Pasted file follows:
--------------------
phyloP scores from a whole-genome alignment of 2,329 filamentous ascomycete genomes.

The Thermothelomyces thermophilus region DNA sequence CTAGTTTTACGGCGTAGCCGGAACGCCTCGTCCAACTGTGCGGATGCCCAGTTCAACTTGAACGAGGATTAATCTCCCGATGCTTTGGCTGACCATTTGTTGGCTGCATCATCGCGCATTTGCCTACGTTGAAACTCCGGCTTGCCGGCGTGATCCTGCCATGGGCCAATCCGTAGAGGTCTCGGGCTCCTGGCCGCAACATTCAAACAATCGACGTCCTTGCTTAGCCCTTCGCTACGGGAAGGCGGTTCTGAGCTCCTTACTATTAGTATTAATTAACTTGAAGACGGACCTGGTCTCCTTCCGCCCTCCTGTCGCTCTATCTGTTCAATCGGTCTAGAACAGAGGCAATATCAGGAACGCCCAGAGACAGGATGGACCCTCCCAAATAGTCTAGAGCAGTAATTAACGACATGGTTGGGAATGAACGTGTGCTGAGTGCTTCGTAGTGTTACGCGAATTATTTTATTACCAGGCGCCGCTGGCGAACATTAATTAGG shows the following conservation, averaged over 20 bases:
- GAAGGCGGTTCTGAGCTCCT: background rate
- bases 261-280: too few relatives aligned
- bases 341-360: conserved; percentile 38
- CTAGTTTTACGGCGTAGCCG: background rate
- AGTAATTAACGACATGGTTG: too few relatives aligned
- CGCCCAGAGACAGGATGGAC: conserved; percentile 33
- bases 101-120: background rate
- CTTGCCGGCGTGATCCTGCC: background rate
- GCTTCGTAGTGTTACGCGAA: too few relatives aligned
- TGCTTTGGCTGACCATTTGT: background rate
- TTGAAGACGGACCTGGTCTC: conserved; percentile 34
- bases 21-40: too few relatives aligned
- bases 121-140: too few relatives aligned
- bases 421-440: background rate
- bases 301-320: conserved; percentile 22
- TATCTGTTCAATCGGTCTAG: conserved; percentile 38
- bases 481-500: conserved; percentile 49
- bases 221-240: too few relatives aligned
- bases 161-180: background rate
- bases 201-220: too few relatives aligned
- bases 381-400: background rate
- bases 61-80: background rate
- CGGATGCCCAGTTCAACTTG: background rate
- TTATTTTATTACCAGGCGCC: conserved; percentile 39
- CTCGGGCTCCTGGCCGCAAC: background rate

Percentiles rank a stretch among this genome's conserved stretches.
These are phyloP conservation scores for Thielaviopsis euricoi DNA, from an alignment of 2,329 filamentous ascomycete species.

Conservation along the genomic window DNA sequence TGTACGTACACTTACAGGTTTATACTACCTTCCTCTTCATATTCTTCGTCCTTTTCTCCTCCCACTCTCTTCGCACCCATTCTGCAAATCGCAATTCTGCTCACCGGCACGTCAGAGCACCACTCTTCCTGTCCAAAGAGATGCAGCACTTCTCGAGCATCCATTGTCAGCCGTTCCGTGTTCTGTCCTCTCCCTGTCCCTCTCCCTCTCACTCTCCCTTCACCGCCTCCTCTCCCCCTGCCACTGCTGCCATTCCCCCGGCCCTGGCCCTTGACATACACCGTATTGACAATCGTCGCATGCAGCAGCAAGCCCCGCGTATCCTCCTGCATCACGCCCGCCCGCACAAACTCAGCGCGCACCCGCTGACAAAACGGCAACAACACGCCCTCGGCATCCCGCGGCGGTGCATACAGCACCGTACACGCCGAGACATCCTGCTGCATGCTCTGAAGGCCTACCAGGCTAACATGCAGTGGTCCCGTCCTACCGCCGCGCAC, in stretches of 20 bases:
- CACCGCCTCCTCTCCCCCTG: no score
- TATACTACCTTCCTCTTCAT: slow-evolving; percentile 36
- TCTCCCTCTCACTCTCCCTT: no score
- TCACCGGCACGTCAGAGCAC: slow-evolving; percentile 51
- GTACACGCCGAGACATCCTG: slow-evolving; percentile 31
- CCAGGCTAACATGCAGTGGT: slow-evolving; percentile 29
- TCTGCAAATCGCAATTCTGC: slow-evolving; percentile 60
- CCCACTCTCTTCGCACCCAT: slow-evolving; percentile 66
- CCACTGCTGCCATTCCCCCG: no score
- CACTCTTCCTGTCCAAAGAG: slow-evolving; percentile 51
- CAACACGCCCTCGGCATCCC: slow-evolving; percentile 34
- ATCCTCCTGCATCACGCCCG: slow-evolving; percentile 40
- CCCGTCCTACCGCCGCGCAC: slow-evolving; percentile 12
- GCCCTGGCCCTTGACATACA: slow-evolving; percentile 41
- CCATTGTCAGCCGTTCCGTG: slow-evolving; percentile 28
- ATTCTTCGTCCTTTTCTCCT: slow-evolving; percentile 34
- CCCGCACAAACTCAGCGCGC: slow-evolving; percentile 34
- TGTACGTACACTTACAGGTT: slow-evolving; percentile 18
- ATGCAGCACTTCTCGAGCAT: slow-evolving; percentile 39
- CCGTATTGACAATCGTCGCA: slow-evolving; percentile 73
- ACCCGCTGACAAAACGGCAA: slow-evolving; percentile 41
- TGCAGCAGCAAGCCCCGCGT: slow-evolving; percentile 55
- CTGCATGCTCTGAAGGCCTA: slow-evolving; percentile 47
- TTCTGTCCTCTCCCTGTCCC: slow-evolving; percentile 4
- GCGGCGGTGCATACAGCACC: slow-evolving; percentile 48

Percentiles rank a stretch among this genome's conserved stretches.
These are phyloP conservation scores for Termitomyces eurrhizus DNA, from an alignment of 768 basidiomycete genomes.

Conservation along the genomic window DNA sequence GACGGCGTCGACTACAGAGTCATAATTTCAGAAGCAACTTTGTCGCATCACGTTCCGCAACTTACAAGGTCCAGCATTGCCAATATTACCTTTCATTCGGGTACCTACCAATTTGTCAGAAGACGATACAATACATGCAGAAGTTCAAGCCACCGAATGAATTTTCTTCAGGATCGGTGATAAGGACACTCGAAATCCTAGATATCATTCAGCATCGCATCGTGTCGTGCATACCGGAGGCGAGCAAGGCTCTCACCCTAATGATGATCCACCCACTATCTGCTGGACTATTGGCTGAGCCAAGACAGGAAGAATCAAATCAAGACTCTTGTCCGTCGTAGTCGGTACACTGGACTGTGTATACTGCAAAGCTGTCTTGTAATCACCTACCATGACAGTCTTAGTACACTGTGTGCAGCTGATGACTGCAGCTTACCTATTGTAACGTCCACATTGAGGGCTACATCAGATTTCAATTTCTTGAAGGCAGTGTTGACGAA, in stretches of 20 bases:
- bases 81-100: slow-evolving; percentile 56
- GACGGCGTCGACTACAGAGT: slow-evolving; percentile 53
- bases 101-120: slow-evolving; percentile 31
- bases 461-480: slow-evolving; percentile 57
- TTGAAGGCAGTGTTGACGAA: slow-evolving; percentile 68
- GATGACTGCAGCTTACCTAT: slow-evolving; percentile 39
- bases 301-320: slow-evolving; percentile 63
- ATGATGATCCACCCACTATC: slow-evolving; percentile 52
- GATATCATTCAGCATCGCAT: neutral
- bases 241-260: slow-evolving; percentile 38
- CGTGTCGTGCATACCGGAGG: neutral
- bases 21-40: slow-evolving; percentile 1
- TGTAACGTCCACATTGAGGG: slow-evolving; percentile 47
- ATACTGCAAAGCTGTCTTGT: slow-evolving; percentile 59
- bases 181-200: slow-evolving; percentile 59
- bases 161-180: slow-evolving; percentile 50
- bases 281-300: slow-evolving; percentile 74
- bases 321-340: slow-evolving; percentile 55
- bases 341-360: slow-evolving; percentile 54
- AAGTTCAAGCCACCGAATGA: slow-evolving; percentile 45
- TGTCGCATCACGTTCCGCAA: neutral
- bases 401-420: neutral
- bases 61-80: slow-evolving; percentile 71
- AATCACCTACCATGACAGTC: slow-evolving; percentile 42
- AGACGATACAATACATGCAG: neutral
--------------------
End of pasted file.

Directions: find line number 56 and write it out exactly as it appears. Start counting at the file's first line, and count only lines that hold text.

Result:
Percentiles rank a stretch among this genome's conserved stretches.